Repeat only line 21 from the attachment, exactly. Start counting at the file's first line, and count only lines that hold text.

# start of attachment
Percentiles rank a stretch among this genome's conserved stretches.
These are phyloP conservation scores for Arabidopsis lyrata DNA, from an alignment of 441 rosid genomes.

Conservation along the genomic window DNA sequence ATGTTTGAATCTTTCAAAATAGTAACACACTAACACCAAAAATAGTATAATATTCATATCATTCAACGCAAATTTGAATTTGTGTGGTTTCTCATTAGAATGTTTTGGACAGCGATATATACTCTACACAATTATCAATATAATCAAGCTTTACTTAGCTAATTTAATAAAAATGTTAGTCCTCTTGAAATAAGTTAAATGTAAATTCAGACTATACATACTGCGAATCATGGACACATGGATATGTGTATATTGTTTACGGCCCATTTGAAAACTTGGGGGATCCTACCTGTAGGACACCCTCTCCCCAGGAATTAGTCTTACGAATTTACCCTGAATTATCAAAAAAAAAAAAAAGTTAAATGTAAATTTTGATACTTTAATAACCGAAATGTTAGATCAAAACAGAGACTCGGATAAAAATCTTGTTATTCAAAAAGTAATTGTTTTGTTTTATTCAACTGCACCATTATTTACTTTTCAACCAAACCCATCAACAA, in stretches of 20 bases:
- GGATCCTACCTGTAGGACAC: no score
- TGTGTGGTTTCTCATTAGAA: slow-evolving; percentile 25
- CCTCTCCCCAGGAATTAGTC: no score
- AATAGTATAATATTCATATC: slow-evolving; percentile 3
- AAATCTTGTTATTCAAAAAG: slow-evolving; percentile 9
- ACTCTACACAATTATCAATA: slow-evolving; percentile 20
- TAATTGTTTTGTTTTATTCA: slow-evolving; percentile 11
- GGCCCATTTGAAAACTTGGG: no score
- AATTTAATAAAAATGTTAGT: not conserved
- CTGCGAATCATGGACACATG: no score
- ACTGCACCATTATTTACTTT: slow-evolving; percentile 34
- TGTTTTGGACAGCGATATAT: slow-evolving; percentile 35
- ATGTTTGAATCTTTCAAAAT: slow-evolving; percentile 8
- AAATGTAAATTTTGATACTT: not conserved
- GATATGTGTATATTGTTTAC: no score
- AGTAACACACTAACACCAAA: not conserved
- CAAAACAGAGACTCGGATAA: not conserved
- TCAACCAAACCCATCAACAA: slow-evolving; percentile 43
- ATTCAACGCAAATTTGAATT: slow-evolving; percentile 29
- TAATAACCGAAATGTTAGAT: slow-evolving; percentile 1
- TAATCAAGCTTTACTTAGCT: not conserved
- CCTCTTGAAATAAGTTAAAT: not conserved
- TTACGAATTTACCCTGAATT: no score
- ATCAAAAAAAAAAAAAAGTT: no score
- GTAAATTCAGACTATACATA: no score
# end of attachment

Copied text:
- TCAACCAAACCCATCAACAA: slow-evolving; percentile 43